For Perec, objects are meant to be found, granted membership to an unseen order, and distributed as a kind of sacred ballast (imagine Newton happily pinned beneath his apple). Describing the process of clearing his desk to clean its surface, he seems on the verge of chanting – “I wipe the glass top with a cloth (that I sometimes dip in a special liquid)” – proceeding to repopulate its territories with the same objects and new objects, in the same places and new places. “Broadly speaking,” he elaborates, “I could say that the objects on my desk are there because I want them to be there. This is not connected solely to their function, nor solely to my carelessness.”

As emblematic as his hair (Einsteinian), Perec’s “Notes on the Objects to Be Found on My Desk” can be read as a primer on his conception of a tenderly piloted universe. The essay also happens to stand as a helpful signpost on the path to his most exceptional construction, Life: A User’s Manual. Long, variously peopled and thinged, assuming a complex structure, the novel is perhaps best understood in light of a story by Jorge Luis Borges.

In “The Secret Miracle,” a Czech playwright, taken for a Jew, finds himself standing before a Nazi firing squad. Less concerned for the sake of his beating heart, the playwright bemoans the simple fact that such an untimely death will keep him from writing his masterpiece. Thankfully, the Borgesian God is a patron of the arts. Preventing the man’s death by fixing him in a state of endogenous creation (the hail of bullets frozen in their flight), an entire year finds its way into the space of a single second – the one that will be his last. Perched thus upon his cerebrum (the seat of consciousness, which comes with a desk, pencils, paper), the playwright gets to enjoy the uninterrupted completion of his work, if only in his mind. This, Borges’ unthinkable deus ex machina, represents nothing less than a kind of holy dispensation in compensation of the time artists lose to repressive regimes.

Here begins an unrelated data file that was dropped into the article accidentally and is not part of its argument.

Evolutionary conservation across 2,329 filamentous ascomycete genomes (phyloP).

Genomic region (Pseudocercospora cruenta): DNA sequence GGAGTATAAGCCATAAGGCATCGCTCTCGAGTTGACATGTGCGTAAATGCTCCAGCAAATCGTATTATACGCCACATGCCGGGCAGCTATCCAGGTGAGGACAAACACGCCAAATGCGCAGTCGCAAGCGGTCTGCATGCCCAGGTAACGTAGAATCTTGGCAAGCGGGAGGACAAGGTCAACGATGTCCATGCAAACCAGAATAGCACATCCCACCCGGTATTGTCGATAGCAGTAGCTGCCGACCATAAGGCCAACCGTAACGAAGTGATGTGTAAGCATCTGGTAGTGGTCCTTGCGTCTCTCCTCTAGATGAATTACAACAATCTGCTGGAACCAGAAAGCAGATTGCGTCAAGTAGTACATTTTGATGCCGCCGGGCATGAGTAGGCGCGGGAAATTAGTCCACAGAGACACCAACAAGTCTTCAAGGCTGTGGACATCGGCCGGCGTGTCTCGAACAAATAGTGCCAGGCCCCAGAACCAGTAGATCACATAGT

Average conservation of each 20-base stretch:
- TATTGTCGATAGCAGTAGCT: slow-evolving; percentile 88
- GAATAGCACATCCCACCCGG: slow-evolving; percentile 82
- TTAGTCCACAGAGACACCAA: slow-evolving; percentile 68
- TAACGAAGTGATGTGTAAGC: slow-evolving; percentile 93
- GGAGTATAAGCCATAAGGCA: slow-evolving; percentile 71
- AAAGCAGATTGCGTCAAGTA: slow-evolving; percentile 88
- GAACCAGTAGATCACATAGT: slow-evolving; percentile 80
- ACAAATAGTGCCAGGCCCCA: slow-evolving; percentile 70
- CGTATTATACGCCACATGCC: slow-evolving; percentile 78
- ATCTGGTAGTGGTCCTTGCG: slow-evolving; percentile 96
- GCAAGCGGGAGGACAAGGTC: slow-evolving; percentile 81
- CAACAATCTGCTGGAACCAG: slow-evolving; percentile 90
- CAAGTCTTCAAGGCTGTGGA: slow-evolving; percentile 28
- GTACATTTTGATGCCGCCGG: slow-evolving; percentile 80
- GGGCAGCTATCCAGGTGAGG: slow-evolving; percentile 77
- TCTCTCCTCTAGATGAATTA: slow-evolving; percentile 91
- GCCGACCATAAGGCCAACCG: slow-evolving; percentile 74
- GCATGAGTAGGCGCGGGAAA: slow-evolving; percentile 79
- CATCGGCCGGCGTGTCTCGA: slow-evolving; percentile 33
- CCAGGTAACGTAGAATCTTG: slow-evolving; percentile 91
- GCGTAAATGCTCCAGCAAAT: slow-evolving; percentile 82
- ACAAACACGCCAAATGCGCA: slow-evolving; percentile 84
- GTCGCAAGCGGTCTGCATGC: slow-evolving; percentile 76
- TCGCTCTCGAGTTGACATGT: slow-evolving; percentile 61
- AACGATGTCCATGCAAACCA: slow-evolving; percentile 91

We know that Borges was well up on Zeno – that the great philosopher of paradoxes had himself suffered at the hands of tyrannical forces. When we recognize that Borges intended for his story to demonstrate Zeno, and that Perec could connect the dots, only then does the basis of Life begin to cohere. Otherwise, how could anyone give rise to such a richly imagined world, only to render all motion impossible? Retained in this stasis of grace, the bulk of Perec’s novel bristles with adjectives and nouns, fanatically detailed descriptions of an entire apartment building of ideal rooms, the better to observe when totally still. Life is to Poe’s “Philosophy of Furniture” as the United States of America is to Plato’s Republic. It isn’t a theory, but a daring hodgepodge of pieces in places: escritoires and treasure chests in studios and belvederes decked out in wallpapers and tapestries: people in Paris, Acapulco, and Kyoto.

For all of Perec’s profusion, for all his exhaustive noticing, commentators have frequently yielded to the temptation to call him postmodern. But if Perec was postmodern, then so was his beloved (and decisively pre-modern) Sei Shōnagon. A court lady of Japan in the eleventh century, Shōnagon’s Pillow Book – the diary she wrote at a short-legged table, seated upon a cushion on the floor – remains lively reading in large part for its ingenious lists. By turns vernacular and poetic (“Alarming-looking things,” “Things that make you feel nostalgic”), the imaginative range of Shōnagon’s meditations-on-the-ordinary spoke directly to Perec’s thingish sensibility. Roland Barthes, touring Japan the same year Foucault published The Order of Things, came away from that island nation sensing that “every object, every gesture, even the most free, the most mobile, seems framed.”